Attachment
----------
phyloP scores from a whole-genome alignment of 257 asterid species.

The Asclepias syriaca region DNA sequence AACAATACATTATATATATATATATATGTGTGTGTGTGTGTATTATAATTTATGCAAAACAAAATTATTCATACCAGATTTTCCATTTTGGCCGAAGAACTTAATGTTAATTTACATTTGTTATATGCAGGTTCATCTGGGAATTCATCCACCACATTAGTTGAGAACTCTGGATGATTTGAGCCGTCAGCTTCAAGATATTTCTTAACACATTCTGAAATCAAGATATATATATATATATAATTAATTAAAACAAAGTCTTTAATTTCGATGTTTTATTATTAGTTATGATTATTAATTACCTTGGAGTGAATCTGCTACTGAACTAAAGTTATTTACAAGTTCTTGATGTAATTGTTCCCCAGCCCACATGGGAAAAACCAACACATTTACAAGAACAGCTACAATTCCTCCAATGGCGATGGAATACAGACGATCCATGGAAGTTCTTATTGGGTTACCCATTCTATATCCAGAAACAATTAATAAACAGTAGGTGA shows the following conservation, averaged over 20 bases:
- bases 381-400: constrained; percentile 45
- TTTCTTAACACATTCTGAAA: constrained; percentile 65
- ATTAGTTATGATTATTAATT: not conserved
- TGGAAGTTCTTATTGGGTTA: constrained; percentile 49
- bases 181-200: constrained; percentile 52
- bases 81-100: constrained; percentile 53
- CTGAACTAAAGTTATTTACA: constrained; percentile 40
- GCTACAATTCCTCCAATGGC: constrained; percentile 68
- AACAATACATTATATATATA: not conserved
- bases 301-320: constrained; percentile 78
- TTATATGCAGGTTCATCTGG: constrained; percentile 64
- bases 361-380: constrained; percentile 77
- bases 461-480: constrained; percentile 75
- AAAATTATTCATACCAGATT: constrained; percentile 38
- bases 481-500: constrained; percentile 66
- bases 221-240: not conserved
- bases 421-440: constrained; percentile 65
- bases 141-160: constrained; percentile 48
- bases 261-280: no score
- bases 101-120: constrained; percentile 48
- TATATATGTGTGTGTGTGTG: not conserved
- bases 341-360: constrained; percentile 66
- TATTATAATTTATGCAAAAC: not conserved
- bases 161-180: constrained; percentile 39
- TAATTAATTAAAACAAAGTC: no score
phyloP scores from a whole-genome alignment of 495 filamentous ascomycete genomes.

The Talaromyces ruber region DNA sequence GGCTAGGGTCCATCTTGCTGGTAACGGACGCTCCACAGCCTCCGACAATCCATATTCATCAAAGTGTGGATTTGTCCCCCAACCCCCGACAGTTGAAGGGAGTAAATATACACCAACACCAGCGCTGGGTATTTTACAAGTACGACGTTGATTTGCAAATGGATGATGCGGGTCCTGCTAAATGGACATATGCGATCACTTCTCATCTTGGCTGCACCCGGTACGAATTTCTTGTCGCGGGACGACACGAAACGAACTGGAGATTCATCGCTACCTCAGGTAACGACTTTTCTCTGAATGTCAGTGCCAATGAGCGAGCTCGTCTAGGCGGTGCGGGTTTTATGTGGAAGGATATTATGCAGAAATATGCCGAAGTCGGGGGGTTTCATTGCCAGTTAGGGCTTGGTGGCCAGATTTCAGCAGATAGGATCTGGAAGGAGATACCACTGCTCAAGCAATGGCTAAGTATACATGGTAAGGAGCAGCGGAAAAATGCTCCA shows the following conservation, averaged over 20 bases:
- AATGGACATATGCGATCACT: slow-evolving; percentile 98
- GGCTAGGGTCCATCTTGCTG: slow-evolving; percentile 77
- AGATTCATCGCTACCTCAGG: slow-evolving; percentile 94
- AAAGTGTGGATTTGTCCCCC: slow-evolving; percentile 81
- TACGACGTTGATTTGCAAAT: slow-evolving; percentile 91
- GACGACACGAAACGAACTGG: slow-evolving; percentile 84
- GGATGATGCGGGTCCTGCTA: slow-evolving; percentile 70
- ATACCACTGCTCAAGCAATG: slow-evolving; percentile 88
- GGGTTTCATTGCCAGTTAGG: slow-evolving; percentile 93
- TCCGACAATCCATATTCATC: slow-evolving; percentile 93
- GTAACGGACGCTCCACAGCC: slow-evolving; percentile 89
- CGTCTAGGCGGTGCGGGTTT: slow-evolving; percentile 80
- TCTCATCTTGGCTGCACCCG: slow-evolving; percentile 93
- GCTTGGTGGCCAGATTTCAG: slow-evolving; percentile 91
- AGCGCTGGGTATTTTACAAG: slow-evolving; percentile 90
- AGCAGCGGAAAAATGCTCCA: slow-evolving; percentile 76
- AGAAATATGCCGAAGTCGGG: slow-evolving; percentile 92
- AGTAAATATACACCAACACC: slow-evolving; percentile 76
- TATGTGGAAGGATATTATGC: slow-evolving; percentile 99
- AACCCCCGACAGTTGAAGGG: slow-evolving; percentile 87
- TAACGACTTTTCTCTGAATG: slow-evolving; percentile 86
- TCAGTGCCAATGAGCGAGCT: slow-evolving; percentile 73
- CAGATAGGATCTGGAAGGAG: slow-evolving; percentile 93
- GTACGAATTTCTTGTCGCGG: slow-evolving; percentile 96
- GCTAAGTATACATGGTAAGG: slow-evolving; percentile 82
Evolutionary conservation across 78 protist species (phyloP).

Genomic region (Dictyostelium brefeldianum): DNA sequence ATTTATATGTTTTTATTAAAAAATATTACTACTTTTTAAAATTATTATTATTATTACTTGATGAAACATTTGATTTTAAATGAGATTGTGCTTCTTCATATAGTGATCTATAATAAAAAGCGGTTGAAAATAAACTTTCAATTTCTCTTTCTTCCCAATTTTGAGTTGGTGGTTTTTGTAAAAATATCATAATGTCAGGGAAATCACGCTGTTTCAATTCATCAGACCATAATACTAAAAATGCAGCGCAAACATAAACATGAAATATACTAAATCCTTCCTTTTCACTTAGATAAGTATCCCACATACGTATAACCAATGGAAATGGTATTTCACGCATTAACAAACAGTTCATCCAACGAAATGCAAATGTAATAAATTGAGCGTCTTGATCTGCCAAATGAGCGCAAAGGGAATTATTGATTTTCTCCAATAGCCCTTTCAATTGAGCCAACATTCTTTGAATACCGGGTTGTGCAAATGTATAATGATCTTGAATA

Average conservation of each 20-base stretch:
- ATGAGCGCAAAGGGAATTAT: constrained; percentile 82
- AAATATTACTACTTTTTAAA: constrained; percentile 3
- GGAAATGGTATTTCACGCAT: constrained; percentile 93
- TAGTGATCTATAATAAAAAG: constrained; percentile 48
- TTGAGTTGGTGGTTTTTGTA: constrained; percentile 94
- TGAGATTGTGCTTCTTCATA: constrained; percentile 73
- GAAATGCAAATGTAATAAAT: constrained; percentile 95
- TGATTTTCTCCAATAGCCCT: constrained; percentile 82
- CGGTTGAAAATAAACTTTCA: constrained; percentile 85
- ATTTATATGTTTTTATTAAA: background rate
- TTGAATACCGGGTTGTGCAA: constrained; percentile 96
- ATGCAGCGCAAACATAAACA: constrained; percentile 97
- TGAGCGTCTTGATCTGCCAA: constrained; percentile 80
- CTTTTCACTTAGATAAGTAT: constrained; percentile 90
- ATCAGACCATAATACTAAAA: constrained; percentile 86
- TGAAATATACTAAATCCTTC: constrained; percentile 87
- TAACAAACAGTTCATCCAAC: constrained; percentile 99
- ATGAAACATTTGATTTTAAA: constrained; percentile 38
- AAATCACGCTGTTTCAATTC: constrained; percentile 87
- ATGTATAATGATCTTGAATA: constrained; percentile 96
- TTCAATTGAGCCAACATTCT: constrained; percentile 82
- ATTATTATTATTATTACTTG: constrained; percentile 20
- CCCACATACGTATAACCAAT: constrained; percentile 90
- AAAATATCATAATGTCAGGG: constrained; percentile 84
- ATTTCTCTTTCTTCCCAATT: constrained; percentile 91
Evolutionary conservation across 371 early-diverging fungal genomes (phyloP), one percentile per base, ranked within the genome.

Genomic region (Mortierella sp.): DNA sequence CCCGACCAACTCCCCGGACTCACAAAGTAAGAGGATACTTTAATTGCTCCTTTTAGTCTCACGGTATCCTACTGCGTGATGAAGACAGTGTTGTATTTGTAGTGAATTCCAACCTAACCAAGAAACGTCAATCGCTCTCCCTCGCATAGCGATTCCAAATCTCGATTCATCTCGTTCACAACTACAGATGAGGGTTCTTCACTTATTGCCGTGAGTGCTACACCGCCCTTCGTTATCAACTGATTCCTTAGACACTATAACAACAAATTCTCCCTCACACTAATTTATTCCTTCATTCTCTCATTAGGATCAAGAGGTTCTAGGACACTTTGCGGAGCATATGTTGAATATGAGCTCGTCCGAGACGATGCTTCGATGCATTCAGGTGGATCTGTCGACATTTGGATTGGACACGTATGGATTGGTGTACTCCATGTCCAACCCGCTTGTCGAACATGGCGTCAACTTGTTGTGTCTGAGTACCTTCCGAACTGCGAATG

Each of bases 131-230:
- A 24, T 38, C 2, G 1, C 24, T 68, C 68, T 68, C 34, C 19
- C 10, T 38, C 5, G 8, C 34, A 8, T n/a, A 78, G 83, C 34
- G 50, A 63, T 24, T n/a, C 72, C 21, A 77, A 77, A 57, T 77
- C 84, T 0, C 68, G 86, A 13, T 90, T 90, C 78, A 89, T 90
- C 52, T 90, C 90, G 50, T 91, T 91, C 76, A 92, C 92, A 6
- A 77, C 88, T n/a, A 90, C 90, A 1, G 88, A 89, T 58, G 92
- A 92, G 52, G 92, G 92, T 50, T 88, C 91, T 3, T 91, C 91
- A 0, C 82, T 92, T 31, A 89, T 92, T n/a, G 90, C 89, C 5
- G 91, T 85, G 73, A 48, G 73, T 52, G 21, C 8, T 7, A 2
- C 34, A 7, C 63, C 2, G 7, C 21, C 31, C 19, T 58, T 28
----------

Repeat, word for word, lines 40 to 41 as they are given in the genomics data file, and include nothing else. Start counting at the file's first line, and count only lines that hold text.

- GTAACGGACGCTCCACAGCC: slow-evolving; percentile 89
- CGTCTAGGCGGTGCGGGTTT: slow-evolving; percentile 80